With Virtual SAN gaining huge momentum, I had a pretty busy VMworld 2016 in Las Vegas, and I didn’t have too much free time this year to immerse myself in the Solutions Exchange. However there were a few folks that I did want to catch up with as I had heard that they have some cool new features added to their product sets. So I made a bee-line to check them out. Let me know if you found anything else interesting. I might have a little more time in VMworld Barcelona to check out the solutions exchange and see what else is going on.
Earlier this month I had the opportunity to meet with a number of VMware customers in both Singapore and in the UAE. Most of the sessions were enablement and education type sessions, where there was a lot of white-boarding of VSAN (VMware’s hyper-converged infrastructure product) and Virtual Volumes (VVols – Software Defined Storage or SDS for the storage arrays). This wasn’t a sales session; I’m not in sales. The objective of these sessions was simply to educate. I guess when you are immersed in this stuff 24×7, it easy to fall into the trap of believing that everyone is well versed in this technology, and that’s simply not the case.
With both virtualization teams and storage teams in the room at the same time, it was important to show the building blocks with each approach, as well as to compare and contrast the advantages of the different storage solutions over the other. As I repeatedly delivered the same session, I thought it might be useful to share my thoughts with a broader audience, in the guise of this blog post.
In this post, I want to talk about a feature called Problematic Disk Handling. Some history behind why we have such a feature can be found in this post. In VSAN 6.2/vSphere 6.0 U2, Problematic Disk Handling has been improved so that it will unmount a problematic disk/diskgroup for two reasons:
Cohesity have released their next version (2.0) of the Cohesity Data Platform. I met Cohesity at VMworld 2015, and I wrote about my first impressions of the solution in a blog post from back in August 2015. In a nutshell, Cohesity are positioning their Data Platform as hyper-converged secondary storage. They want to stop the silo’ing of different storage for backups, file shares and analytics in the data center, and offer you a single platform for all of your secondary storage needs. Now they are ready with the next version, so lets take a quick look at what is coming in this new release.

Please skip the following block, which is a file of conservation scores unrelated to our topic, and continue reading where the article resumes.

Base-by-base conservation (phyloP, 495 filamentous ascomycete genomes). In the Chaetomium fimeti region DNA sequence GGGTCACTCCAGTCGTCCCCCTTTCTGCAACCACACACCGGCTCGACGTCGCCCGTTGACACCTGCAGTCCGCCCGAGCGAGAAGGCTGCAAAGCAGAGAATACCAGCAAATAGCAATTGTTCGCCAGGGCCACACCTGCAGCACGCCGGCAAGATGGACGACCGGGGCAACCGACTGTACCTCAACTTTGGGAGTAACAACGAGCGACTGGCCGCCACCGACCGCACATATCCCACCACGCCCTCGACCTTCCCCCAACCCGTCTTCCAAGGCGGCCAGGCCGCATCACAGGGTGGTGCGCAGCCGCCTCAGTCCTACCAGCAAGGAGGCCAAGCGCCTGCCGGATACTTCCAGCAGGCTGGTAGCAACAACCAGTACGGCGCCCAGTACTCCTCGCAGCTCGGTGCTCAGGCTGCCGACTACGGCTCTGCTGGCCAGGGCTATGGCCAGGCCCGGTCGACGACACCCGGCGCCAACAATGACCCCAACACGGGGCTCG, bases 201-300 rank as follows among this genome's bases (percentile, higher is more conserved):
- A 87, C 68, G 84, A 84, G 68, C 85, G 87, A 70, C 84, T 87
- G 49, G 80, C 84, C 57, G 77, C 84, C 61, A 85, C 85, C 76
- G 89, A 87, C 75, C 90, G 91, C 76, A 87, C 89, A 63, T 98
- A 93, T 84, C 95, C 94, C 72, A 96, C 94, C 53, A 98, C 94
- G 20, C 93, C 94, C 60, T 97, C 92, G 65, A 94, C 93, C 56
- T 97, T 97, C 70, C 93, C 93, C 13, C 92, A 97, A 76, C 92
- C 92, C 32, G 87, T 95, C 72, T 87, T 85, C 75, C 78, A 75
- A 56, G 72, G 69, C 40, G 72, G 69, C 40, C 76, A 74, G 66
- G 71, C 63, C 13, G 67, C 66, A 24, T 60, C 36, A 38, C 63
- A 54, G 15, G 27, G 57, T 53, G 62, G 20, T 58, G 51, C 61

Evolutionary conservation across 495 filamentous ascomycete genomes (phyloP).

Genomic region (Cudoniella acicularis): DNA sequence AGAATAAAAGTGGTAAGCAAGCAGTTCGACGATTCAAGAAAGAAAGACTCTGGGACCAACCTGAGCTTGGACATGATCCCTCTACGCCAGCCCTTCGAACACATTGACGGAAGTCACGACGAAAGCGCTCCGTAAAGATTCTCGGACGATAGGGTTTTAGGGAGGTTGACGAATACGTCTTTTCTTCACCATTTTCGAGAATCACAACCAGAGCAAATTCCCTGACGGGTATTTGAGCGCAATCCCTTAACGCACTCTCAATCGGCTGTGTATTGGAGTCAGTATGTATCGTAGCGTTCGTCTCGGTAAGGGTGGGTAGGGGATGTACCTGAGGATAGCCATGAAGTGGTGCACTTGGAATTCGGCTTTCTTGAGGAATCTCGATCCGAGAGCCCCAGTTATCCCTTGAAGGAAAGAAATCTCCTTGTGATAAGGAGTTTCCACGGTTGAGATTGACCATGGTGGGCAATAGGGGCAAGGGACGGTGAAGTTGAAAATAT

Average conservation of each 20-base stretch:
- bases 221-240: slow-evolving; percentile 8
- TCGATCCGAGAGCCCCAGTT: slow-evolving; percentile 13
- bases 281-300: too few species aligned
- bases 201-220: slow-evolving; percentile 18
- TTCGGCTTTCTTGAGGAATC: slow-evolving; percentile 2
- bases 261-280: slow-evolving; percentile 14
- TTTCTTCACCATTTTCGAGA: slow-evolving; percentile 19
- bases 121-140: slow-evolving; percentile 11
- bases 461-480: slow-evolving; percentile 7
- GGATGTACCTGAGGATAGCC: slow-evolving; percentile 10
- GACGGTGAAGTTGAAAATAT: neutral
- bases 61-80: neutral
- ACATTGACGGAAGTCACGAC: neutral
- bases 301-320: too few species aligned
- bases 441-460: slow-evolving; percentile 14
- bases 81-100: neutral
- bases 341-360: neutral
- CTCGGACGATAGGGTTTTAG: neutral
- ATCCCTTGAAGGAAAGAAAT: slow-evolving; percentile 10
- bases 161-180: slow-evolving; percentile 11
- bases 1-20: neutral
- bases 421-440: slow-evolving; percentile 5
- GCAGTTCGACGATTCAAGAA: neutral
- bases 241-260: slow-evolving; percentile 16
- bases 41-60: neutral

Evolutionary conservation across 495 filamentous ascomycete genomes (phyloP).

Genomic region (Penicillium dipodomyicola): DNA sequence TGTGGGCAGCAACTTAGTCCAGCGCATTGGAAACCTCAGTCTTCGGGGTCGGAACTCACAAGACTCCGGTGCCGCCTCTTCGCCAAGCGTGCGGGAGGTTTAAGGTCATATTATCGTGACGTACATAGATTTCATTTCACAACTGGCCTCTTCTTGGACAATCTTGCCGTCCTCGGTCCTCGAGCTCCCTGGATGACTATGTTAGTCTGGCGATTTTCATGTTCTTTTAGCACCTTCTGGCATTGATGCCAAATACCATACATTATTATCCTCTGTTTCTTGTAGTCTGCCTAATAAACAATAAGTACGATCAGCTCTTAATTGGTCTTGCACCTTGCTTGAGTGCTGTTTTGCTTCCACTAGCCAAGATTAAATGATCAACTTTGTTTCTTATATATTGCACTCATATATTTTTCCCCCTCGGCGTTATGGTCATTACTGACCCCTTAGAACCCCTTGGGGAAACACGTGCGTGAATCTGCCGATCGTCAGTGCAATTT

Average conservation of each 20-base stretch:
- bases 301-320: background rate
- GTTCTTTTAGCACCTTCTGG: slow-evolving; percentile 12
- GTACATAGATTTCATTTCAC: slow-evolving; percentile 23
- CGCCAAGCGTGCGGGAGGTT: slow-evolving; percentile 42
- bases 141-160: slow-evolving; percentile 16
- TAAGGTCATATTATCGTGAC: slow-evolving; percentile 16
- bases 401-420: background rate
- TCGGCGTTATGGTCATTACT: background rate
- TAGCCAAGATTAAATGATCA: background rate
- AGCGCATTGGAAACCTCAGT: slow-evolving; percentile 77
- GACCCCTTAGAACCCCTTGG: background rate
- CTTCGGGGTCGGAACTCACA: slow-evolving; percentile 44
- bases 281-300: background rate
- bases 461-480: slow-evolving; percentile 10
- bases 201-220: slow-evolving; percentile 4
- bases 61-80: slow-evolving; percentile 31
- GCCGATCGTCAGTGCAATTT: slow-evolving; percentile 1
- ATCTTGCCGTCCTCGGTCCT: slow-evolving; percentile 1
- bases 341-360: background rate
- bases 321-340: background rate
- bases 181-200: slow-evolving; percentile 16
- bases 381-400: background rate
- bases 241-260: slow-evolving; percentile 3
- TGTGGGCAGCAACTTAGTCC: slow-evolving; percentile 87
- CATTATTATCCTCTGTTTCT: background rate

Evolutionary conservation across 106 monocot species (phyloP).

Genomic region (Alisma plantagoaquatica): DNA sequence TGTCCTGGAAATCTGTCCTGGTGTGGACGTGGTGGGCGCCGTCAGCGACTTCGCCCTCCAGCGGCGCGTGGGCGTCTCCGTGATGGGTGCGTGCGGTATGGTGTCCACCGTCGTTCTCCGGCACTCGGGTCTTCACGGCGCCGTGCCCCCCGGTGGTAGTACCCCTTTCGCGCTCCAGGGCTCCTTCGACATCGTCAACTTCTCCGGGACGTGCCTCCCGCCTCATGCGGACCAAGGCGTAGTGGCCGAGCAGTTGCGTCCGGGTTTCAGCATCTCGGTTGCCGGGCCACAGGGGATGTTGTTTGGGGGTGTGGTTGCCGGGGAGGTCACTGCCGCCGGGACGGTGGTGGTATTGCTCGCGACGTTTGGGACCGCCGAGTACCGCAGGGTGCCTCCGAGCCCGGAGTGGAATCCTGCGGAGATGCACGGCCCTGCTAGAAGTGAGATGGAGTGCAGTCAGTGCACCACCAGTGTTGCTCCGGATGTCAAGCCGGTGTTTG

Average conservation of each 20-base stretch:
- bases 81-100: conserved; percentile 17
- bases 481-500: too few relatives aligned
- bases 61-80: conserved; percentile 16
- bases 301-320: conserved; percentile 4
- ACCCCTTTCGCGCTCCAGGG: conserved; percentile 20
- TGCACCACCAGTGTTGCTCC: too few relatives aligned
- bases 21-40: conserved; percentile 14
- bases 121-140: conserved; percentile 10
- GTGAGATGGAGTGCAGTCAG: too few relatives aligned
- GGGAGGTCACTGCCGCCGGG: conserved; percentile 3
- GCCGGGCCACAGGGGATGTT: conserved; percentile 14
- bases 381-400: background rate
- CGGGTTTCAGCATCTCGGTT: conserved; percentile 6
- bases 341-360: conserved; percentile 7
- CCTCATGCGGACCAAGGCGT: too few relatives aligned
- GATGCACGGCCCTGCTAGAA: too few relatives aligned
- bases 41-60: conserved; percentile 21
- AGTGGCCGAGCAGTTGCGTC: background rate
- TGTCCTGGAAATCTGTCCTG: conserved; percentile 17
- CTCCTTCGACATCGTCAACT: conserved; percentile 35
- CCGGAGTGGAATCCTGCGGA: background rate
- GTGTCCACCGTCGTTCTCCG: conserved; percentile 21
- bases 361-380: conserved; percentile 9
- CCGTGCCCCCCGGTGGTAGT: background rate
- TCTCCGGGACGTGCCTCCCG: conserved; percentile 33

The storage space has been a very exciting space over recent years. There have been so many new start-ups and new innovations, that it becomes difficult to keep track sometimes. More recently, there has been a lot of news around mergers, acquisitions and IPOs in the storage industry. It got me thinking about a lot of the changes we have seen over the past 3-4 years in the storage market. Just for my own interest, I went back over many of my blogs, and the various conversations I had with people at various VMworld events and VMUG meetings, and tried to see where a lot of these companies/products are now, and what they are currently doing. Now, I am not going to mention every single vendor here. I’m simply trying to highlight the ones that were acquired or merged or indeed IPO’ed (and in some cases are no longer with us) during this period.
Datrium are a new storage company who only recently came out of stealth. They are one of the companies that I really wanted to catch up with at VMworld 2015. They have a lot of well-respected individuals on their team, including Boris Weissman, who was a principal engineer at VMware and Brian Biles of Data Domain fame. They also count of Diane Green, founder of VMware, among their investors. So there is a significant track record in both storage and virtualization at the company.
I mentioned in an earlier post that Cohesity were one of the vendors that I wanted to check out at VMworld 2015. These guys have only literally exited stealth. Just yesterday, I sat in on a webinar from Nick Howell, who I know extremely well from his days in technical marketing over at NetApp. Nick has now joined Cohesity as the role of an evangelist, which I think is a great move on Cohesity’s part. On Nick’s webinar, he introduced us to the vision behind Cohesity’s product, what they hope to fix in a customer’s environment and some teasers regarding where the direction “may” be going in the future.